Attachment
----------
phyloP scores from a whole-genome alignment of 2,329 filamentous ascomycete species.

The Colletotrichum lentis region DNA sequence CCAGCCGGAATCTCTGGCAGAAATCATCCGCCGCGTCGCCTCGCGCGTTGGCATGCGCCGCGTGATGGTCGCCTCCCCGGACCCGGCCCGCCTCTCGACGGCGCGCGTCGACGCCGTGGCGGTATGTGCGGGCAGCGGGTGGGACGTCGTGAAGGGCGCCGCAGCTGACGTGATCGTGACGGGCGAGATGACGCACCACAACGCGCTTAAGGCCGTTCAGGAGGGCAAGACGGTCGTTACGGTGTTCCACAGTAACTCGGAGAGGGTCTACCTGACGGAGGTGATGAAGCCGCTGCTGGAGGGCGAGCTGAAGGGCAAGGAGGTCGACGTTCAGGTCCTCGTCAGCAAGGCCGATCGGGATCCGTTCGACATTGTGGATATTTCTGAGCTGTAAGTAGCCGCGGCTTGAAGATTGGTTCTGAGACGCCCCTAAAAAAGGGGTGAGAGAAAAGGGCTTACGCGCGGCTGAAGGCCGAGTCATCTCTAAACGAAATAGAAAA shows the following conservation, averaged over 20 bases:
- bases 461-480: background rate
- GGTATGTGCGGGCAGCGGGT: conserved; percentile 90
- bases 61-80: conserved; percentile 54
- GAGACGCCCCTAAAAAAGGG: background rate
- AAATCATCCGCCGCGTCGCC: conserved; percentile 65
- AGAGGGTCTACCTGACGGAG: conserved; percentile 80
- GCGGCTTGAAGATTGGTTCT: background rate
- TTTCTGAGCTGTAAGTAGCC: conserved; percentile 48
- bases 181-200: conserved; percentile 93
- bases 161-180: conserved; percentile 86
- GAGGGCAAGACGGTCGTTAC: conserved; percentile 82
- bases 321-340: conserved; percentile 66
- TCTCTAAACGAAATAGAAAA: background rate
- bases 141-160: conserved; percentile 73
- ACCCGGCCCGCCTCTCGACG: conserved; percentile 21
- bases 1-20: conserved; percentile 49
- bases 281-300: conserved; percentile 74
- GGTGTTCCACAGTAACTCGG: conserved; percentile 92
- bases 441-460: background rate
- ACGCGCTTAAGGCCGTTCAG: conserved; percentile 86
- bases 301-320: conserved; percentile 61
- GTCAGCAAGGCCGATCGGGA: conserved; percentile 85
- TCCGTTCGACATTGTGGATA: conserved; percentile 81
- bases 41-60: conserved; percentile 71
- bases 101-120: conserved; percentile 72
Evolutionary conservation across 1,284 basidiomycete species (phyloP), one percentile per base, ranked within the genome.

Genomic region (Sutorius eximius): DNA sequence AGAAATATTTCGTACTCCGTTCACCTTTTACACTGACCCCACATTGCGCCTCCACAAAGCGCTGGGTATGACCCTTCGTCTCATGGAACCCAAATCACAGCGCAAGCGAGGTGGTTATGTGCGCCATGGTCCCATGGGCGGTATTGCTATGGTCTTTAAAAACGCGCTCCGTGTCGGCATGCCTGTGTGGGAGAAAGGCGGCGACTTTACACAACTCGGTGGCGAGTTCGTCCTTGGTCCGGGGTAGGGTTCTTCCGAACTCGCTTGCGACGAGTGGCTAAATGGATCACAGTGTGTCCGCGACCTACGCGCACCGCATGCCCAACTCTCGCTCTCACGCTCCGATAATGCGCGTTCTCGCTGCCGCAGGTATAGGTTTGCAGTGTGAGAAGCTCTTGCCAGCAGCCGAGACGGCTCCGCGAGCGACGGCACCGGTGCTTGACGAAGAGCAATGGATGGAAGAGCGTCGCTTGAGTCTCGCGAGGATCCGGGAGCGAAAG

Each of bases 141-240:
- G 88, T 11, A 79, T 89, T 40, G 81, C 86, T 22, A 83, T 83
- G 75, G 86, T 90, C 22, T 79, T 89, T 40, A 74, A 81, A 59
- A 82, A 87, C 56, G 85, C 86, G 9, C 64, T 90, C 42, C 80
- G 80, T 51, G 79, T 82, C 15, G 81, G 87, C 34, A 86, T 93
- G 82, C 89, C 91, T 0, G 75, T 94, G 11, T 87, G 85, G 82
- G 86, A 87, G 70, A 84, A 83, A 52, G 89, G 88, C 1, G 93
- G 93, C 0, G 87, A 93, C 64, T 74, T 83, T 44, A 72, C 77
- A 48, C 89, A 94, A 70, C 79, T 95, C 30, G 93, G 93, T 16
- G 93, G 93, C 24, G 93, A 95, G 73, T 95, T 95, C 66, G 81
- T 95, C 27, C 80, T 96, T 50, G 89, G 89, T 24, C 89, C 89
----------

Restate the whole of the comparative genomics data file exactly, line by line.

phyloP scores from a whole-genome alignment of 2,329 filamentous ascomycete species.

The Colletotrichum lentis region DNA sequence CCAGCCGGAATCTCTGGCAGAAATCATCCGCCGCGTCGCCTCGCGCGTTGGCATGCGCCGCGTGATGGTCGCCTCCCCGGACCCGGCCCGCCTCTCGACGGCGCGCGTCGACGCCGTGGCGGTATGTGCGGGCAGCGGGTGGGACGTCGTGAAGGGCGCCGCAGCTGACGTGATCGTGACGGGCGAGATGACGCACCACAACGCGCTTAAGGCCGTTCAGGAGGGCAAGACGGTCGTTACGGTGTTCCACAGTAACTCGGAGAGGGTCTACCTGACGGAGGTGATGAAGCCGCTGCTGGAGGGCGAGCTGAAGGGCAAGGAGGTCGACGTTCAGGTCCTCGTCAGCAAGGCCGATCGGGATCCGTTCGACATTGTGGATATTTCTGAGCTGTAAGTAGCCGCGGCTTGAAGATTGGTTCTGAGACGCCCCTAAAAAAGGGGTGAGAGAAAAGGGCTTACGCGCGGCTGAAGGCCGAGTCATCTCTAAACGAAATAGAAAA shows the following conservation, averaged over 20 bases:
- bases 461-480: background rate
- GGTATGTGCGGGCAGCGGGT: conserved; percentile 90
- bases 61-80: conserved; percentile 54
- GAGACGCCCCTAAAAAAGGG: background rate
- AAATCATCCGCCGCGTCGCC: conserved; percentile 65
- AGAGGGTCTACCTGACGGAG: conserved; percentile 80
- GCGGCTTGAAGATTGGTTCT: background rate
- TTTCTGAGCTGTAAGTAGCC: conserved; percentile 48
- bases 181-200: conserved; percentile 93
- bases 161-180: conserved; percentile 86
- GAGGGCAAGACGGTCGTTAC: conserved; percentile 82
- bases 321-340: conserved; percentile 66
- TCTCTAAACGAAATAGAAAA: background rate
- bases 141-160: conserved; percentile 73
- ACCCGGCCCGCCTCTCGACG: conserved; percentile 21
- bases 1-20: conserved; percentile 49
- bases 281-300: conserved; percentile 74
- GGTGTTCCACAGTAACTCGG: conserved; percentile 92
- bases 441-460: background rate
- ACGCGCTTAAGGCCGTTCAG: conserved; percentile 86
- bases 301-320: conserved; percentile 61
- GTCAGCAAGGCCGATCGGGA: conserved; percentile 85
- TCCGTTCGACATTGTGGATA: conserved; percentile 81
- bases 41-60: conserved; percentile 71
- bases 101-120: conserved; percentile 72
Evolutionary conservation across 1,284 basidiomycete species (phyloP), one percentile per base, ranked within the genome.

Genomic region (Sutorius eximius): DNA sequence AGAAATATTTCGTACTCCGTTCACCTTTTACACTGACCCCACATTGCGCCTCCACAAAGCGCTGGGTATGACCCTTCGTCTCATGGAACCCAAATCACAGCGCAAGCGAGGTGGTTATGTGCGCCATGGTCCCATGGGCGGTATTGCTATGGTCTTTAAAAACGCGCTCCGTGTCGGCATGCCTGTGTGGGAGAAAGGCGGCGACTTTACACAACTCGGTGGCGAGTTCGTCCTTGGTCCGGGGTAGGGTTCTTCCGAACTCGCTTGCGACGAGTGGCTAAATGGATCACAGTGTGTCCGCGACCTACGCGCACCGCATGCCCAACTCTCGCTCTCACGCTCCGATAATGCGCGTTCTCGCTGCCGCAGGTATAGGTTTGCAGTGTGAGAAGCTCTTGCCAGCAGCCGAGACGGCTCCGCGAGCGACGGCACCGGTGCTTGACGAAGAGCAATGGATGGAAGAGCGTCGCTTGAGTCTCGCGAGGATCCGGGAGCGAAAG

Each of bases 141-240:
- G 88, T 11, A 79, T 89, T 40, G 81, C 86, T 22, A 83, T 83
- G 75, G 86, T 90, C 22, T 79, T 89, T 40, A 74, A 81, A 59
- A 82, A 87, C 56, G 85, C 86, G 9, C 64, T 90, C 42, C 80
- G 80, T 51, G 79, T 82, C 15, G 81, G 87, C 34, A 86, T 93
- G 82, C 89, C 91, T 0, G 75, T 94, G 11, T 87, G 85, G 82
- G 86, A 87, G 70, A 84, A 83, A 52, G 89, G 88, C 1, G 93
- G 93, C 0, G 87, A 93, C 64, T 74, T 83, T 44, A 72, C 77
- A 48, C 89, A 94, A 70, C 79, T 95, C 30, G 93, G 93, T 16
- G 93, G 93, C 24, G 93, A 95, G 73, T 95, T 95, C 66, G 81
- T 95, C 27, C 80, T 96, T 50, G 89, G 89, T 24, C 89, C 89